Nevertheless, there are positive and negative aspects of remittances to be taken into account in the context of development. Remittances have direct effects in short-term perspective, rather than long-term, and in local context, rather than in regional or global. For instance, remittances can allow families in the country of origin to invest in their children’s education, and provide access to quality education. The report should provide recommendations on possible global role of remittances in sustainable development, as well as ways to trace illegal ones or those sent by informal channels. Concurrently, remittances can also have negative effects, especially on families left behind, thus creating gender related problems, exacerbating poverty, as well as difficulties related to the education of children. For example, Tajikistan, a country that heavily depends on remittances, is known for being a country of abandoned wives. Most women whose husbands left the country with the main objective to earn money and to help families to overcome poverty ended up being neglected. These migrants quite often permanently dessert their families, thus creating illusions related to the expectations from remittances.
    Even though remittances can be a new catalyst for achieving SDGS, all possible negative aspects should also be reflected upon to find out the best ways of their use.


  7. Publications that may be relevant for the upcoming GEM report:

    1) Chankseliani, Maia. 2016. ‘Escaping Homelands with Limited Employment and Tertiary Education Opportunities: Outbound Student Mobility from Post-Soviet Countries’. Population, Space and Place 22 (3): 301–16. doi:10.1002/psp.1932.

    In this article I offer an empirical investigation and theorisation of student mobility from post-Soviet countries. Using secondary numeric data, I provide a snapshot of undergraduate student mobility differentials and examine whether particular characteristics of student home countries are associated with the proportion of their students studying abroad. The two variables of interest are the tertiary enrolments and the labour force participation of young people. The results show that countries with lower tertiary enrolments and lower labour force participation rates are more likely to have higher proportions of students studying abroad, when controlling for the population size and the GDP per capita. The regression model explains 77% of the variation in the outcome. The paper also examines the most popular destinations for students in order to show that their choices of destination countries seem to be somewhat limited and mainly revolve around countries within the region. I place the results in the context of scholarship on international student mobility and world-systems theory to discuss the implications for individual states and individual students.
    Read more…


  8. Please find attached two documents in reference to your request for contributions to the 2019 GEM Report.

    The first is a draft working paper regarding the need to include data on forcibly-displaced adult women and their access to education.

    The second is a research proposal describing research I will be undertaking over the next year.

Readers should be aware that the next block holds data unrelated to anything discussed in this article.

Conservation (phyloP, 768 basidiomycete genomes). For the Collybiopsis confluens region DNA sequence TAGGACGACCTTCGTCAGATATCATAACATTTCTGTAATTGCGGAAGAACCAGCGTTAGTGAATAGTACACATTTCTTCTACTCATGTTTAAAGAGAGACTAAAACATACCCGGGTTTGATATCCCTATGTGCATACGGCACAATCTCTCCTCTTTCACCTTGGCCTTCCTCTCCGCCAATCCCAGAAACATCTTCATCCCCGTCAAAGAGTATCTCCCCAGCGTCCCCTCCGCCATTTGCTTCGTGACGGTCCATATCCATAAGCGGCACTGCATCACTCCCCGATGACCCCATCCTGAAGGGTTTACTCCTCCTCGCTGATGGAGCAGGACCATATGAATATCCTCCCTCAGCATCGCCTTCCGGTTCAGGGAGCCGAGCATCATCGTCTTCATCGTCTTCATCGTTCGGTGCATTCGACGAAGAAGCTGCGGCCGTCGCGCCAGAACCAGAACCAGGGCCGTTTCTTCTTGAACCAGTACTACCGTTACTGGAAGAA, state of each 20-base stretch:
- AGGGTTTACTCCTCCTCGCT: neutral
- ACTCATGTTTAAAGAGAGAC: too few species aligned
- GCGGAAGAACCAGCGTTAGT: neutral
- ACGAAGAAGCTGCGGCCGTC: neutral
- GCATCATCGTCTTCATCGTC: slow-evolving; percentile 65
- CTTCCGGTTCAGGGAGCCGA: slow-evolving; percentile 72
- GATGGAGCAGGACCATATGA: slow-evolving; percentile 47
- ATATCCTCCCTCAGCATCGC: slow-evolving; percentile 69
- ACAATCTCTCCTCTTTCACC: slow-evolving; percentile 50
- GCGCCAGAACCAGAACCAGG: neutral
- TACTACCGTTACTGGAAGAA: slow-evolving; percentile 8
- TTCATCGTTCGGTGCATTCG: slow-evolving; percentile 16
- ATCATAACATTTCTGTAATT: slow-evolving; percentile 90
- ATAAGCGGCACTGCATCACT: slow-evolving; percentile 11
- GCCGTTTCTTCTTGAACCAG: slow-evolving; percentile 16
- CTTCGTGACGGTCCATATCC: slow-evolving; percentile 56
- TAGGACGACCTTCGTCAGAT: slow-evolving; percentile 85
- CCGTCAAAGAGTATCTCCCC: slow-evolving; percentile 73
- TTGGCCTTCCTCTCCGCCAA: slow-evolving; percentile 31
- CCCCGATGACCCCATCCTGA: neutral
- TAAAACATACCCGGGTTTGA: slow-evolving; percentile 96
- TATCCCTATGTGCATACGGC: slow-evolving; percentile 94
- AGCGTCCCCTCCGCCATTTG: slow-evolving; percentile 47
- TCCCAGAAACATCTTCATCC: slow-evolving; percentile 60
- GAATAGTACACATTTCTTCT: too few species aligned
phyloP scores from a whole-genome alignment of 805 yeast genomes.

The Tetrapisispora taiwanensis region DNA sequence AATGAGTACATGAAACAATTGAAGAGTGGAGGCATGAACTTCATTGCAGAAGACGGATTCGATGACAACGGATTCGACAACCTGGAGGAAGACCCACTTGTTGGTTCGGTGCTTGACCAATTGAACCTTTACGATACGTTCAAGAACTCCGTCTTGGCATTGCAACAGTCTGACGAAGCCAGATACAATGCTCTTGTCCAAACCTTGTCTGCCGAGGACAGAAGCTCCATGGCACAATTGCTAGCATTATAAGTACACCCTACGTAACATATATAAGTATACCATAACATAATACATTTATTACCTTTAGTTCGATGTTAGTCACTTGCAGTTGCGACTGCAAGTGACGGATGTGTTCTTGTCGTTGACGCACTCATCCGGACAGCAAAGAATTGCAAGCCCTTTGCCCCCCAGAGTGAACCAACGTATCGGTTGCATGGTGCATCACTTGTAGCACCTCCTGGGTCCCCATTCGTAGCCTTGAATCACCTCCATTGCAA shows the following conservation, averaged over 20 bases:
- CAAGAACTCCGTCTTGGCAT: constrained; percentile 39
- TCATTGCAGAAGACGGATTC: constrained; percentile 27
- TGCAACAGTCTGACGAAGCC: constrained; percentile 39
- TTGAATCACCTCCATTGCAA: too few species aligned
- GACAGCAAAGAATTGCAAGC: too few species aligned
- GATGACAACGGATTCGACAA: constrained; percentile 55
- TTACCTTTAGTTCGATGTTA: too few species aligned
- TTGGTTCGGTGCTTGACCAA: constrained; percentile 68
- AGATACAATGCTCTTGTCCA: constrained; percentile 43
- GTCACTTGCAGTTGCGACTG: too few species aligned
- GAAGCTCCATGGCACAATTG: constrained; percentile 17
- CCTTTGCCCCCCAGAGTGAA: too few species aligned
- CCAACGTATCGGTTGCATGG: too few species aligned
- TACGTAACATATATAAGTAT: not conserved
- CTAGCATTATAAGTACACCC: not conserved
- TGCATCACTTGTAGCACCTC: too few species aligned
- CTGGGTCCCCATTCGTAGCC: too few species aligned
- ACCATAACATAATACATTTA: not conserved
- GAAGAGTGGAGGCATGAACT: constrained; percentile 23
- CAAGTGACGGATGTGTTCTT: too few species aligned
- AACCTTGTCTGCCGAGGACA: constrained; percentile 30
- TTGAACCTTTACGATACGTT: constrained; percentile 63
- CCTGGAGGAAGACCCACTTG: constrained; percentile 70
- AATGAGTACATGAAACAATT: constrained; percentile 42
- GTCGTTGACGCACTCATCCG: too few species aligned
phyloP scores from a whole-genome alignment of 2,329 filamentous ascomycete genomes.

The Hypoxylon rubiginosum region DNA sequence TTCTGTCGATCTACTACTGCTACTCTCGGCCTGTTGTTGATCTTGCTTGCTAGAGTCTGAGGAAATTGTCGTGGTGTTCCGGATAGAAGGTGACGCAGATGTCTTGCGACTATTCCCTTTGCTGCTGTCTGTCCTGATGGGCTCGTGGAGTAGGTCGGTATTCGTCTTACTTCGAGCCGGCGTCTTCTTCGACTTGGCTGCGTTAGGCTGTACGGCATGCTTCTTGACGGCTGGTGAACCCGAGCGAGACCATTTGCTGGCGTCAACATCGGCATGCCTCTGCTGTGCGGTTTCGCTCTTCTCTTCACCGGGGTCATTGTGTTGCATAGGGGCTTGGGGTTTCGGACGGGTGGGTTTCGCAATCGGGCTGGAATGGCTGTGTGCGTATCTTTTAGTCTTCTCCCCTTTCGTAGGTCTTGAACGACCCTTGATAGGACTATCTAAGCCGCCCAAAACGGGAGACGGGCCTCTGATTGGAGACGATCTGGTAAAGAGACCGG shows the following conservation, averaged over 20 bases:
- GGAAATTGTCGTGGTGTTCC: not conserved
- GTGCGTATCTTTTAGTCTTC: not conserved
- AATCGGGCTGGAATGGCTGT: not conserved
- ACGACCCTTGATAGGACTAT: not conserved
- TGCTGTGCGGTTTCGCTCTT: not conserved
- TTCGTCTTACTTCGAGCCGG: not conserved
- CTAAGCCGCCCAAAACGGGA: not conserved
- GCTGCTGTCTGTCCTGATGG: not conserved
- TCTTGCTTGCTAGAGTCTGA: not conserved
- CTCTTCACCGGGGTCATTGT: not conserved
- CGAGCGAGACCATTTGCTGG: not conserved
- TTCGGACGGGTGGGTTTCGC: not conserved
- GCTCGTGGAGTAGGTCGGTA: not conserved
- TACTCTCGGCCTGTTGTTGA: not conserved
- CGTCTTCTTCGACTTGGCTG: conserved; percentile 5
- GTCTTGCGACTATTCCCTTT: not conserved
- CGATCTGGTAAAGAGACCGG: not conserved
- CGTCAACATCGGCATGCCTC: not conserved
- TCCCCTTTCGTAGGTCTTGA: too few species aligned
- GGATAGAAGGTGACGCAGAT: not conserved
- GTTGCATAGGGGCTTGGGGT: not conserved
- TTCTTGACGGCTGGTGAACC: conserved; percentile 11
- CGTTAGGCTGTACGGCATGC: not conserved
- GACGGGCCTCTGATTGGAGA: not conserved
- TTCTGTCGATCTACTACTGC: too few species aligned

Liked by 1 person

  9. The nearly newly coined or branded term “Education for Refugees” is contradictory with the SDG#4. It implies approaching Education from an Aid and Humanitarian perspective and restricting Education response to access at the expense of quality, equity and inclusiveness.
    More importantly, most of UN’s and INGOs adopted responses to Education crisis such as the Syria’ Crisis, have proved their inefficiency and un-sustainability because they follow short-cut and linear solutions.
    In the context of a protracted emergency or conflict (7 years now in the case of Syria) causing one of the worse humanitarian crisis since WWII, there is no way that one single party, such as Formal Education and access to primary public schools in neighboring host countries, could solve the Education crisis. What about secondary enrollment which drops to 12% among refugees, and to higher education which drops further to 2% ? How does that solution addresse school retention and education continuum? And what about one of the most instrumental human capital in any education solution that claims to be providing a solution to Syrian Education crisis, which are the Syrian teachers themselves? How come not one single response addresses the engagement and empowerment of Syrian teachers as key players in any such solution during and post-conflict time?
    What seems to be mostly lacking is addressing immediate needs as well as longterm needs, is looking at innovative and disruptive solutions such as leveraging on technology, e-learning and Non-Formal education as great complementary components to bridge the quality gap., and to start assessing learning instead of school enrollment ratio only.


  10. Besides the migration because of armed conflicts, In India we have several pastoral communities who seasonally migrate, during winters come down and during summer as snow melts down move to upland pastures. In Indian Himalayan Region there are many such communities. Because of their seasonal movement, the education of their children is a particular challenge: to provide teaching and create learning opportunities, and design materials and methods that fulfil educational needs. The Government run education services can at best deliver a common methodology, however this is not sensitive to the tribal groups’ cultures, languages, ways of livelihood, traditional knowledge systems, skills, or the environment and biodiversity that they rely on.